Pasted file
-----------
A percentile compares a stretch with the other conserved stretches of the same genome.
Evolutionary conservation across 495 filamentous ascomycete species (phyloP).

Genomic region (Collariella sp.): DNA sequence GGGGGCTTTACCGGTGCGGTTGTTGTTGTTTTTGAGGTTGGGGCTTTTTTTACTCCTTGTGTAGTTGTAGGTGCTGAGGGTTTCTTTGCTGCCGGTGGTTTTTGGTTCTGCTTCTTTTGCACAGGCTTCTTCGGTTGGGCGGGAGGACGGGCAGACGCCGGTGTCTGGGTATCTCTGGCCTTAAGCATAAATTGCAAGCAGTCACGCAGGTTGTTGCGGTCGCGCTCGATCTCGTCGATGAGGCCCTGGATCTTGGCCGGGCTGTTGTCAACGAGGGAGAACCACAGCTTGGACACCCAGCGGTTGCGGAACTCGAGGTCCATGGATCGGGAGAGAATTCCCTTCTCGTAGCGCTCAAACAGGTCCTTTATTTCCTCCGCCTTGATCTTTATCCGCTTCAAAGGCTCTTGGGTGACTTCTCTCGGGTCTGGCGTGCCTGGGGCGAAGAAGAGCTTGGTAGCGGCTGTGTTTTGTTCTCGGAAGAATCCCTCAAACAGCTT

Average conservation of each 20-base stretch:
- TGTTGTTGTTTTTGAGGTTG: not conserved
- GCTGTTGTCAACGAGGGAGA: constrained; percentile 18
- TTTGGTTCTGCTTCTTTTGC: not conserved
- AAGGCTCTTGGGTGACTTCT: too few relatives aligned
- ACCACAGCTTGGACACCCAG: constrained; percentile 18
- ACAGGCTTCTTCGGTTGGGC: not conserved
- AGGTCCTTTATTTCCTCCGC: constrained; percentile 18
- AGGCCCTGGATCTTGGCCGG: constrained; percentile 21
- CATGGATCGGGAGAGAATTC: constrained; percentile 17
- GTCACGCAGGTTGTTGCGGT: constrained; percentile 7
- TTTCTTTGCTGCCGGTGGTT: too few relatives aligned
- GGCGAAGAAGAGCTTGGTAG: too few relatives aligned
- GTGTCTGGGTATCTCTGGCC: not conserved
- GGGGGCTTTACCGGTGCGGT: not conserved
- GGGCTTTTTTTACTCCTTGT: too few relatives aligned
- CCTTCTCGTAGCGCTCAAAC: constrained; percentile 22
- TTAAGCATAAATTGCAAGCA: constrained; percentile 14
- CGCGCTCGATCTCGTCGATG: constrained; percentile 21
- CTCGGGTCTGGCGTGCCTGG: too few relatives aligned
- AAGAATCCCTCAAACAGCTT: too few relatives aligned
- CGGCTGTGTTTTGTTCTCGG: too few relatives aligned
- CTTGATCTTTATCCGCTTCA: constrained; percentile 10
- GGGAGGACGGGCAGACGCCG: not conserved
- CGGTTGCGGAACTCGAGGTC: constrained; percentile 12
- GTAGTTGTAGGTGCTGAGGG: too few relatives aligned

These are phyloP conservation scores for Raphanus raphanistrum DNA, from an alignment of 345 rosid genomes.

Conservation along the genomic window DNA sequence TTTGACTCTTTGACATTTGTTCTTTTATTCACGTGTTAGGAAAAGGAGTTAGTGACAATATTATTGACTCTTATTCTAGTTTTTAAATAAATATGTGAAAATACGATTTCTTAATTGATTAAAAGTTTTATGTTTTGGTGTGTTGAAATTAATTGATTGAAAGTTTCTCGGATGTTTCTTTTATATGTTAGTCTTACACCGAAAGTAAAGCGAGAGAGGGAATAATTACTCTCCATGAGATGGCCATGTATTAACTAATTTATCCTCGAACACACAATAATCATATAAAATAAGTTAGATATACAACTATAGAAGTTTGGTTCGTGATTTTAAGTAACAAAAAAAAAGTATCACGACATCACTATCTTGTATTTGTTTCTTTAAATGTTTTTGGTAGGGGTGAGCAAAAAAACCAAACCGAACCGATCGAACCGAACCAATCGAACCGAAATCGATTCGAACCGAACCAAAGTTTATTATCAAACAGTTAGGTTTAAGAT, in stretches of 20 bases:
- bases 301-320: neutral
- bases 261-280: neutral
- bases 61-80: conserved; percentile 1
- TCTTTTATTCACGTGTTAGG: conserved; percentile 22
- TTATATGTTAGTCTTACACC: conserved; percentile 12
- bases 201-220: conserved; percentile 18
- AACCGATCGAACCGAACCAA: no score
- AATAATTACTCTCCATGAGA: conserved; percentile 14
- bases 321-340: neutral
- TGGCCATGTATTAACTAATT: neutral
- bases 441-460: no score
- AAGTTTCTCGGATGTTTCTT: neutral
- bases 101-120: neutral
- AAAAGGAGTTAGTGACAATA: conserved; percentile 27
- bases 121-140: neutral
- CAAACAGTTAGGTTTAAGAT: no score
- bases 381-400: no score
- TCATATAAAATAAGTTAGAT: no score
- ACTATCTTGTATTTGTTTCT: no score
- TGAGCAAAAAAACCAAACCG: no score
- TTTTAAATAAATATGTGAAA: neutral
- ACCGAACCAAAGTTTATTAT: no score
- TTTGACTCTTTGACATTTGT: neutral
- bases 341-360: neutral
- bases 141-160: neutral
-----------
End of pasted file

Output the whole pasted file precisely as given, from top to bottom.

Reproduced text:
A percentile compares a stretch with the other conserved stretches of the same genome.
Evolutionary conservation across 495 filamentous ascomycete species (phyloP).

Genomic region (Collariella sp.): DNA sequence GGGGGCTTTACCGGTGCGGTTGTTGTTGTTTTTGAGGTTGGGGCTTTTTTTACTCCTTGTGTAGTTGTAGGTGCTGAGGGTTTCTTTGCTGCCGGTGGTTTTTGGTTCTGCTTCTTTTGCACAGGCTTCTTCGGTTGGGCGGGAGGACGGGCAGACGCCGGTGTCTGGGTATCTCTGGCCTTAAGCATAAATTGCAAGCAGTCACGCAGGTTGTTGCGGTCGCGCTCGATCTCGTCGATGAGGCCCTGGATCTTGGCCGGGCTGTTGTCAACGAGGGAGAACCACAGCTTGGACACCCAGCGGTTGCGGAACTCGAGGTCCATGGATCGGGAGAGAATTCCCTTCTCGTAGCGCTCAAACAGGTCCTTTATTTCCTCCGCCTTGATCTTTATCCGCTTCAAAGGCTCTTGGGTGACTTCTCTCGGGTCTGGCGTGCCTGGGGCGAAGAAGAGCTTGGTAGCGGCTGTGTTTTGTTCTCGGAAGAATCCCTCAAACAGCTT

Average conservation of each 20-base stretch:
- TGTTGTTGTTTTTGAGGTTG: not conserved
- GCTGTTGTCAACGAGGGAGA: constrained; percentile 18
- TTTGGTTCTGCTTCTTTTGC: not conserved
- AAGGCTCTTGGGTGACTTCT: too few relatives aligned
- ACCACAGCTTGGACACCCAG: constrained; percentile 18
- ACAGGCTTCTTCGGTTGGGC: not conserved
- AGGTCCTTTATTTCCTCCGC: constrained; percentile 18
- AGGCCCTGGATCTTGGCCGG: constrained; percentile 21
- CATGGATCGGGAGAGAATTC: constrained; percentile 17
- GTCACGCAGGTTGTTGCGGT: constrained; percentile 7
- TTTCTTTGCTGCCGGTGGTT: too few relatives aligned
- GGCGAAGAAGAGCTTGGTAG: too few relatives aligned
- GTGTCTGGGTATCTCTGGCC: not conserved
- GGGGGCTTTACCGGTGCGGT: not conserved
- GGGCTTTTTTTACTCCTTGT: too few relatives aligned
- CCTTCTCGTAGCGCTCAAAC: constrained; percentile 22
- TTAAGCATAAATTGCAAGCA: constrained; percentile 14
- CGCGCTCGATCTCGTCGATG: constrained; percentile 21
- CTCGGGTCTGGCGTGCCTGG: too few relatives aligned
- AAGAATCCCTCAAACAGCTT: too few relatives aligned
- CGGCTGTGTTTTGTTCTCGG: too few relatives aligned
- CTTGATCTTTATCCGCTTCA: constrained; percentile 10
- GGGAGGACGGGCAGACGCCG: not conserved
- CGGTTGCGGAACTCGAGGTC: constrained; percentile 12
- GTAGTTGTAGGTGCTGAGGG: too few relatives aligned

These are phyloP conservation scores for Raphanus raphanistrum DNA, from an alignment of 345 rosid genomes.

Conservation along the genomic window DNA sequence TTTGACTCTTTGACATTTGTTCTTTTATTCACGTGTTAGGAAAAGGAGTTAGTGACAATATTATTGACTCTTATTCTAGTTTTTAAATAAATATGTGAAAATACGATTTCTTAATTGATTAAAAGTTTTATGTTTTGGTGTGTTGAAATTAATTGATTGAAAGTTTCTCGGATGTTTCTTTTATATGTTAGTCTTACACCGAAAGTAAAGCGAGAGAGGGAATAATTACTCTCCATGAGATGGCCATGTATTAACTAATTTATCCTCGAACACACAATAATCATATAAAATAAGTTAGATATACAACTATAGAAGTTTGGTTCGTGATTTTAAGTAACAAAAAAAAAGTATCACGACATCACTATCTTGTATTTGTTTCTTTAAATGTTTTTGGTAGGGGTGAGCAAAAAAACCAAACCGAACCGATCGAACCGAACCAATCGAACCGAAATCGATTCGAACCGAACCAAAGTTTATTATCAAACAGTTAGGTTTAAGAT, in stretches of 20 bases:
- bases 301-320: neutral
- bases 261-280: neutral
- bases 61-80: conserved; percentile 1
- TCTTTTATTCACGTGTTAGG: conserved; percentile 22
- TTATATGTTAGTCTTACACC: conserved; percentile 12
- bases 201-220: conserved; percentile 18
- AACCGATCGAACCGAACCAA: no score
- AATAATTACTCTCCATGAGA: conserved; percentile 14
- bases 321-340: neutral
- TGGCCATGTATTAACTAATT: neutral
- bases 441-460: no score
- AAGTTTCTCGGATGTTTCTT: neutral
- bases 101-120: neutral
- AAAAGGAGTTAGTGACAATA: conserved; percentile 27
- bases 121-140: neutral
- CAAACAGTTAGGTTTAAGAT: no score
- bases 381-400: no score
- TCATATAAAATAAGTTAGAT: no score
- ACTATCTTGTATTTGTTTCT: no score
- TGAGCAAAAAAACCAAACCG: no score
- TTTTAAATAAATATGTGAAA: neutral
- ACCGAACCAAAGTTTATTAT: no score
- TTTGACTCTTTGACATTTGT: neutral
- bases 341-360: neutral
- bases 141-160: neutral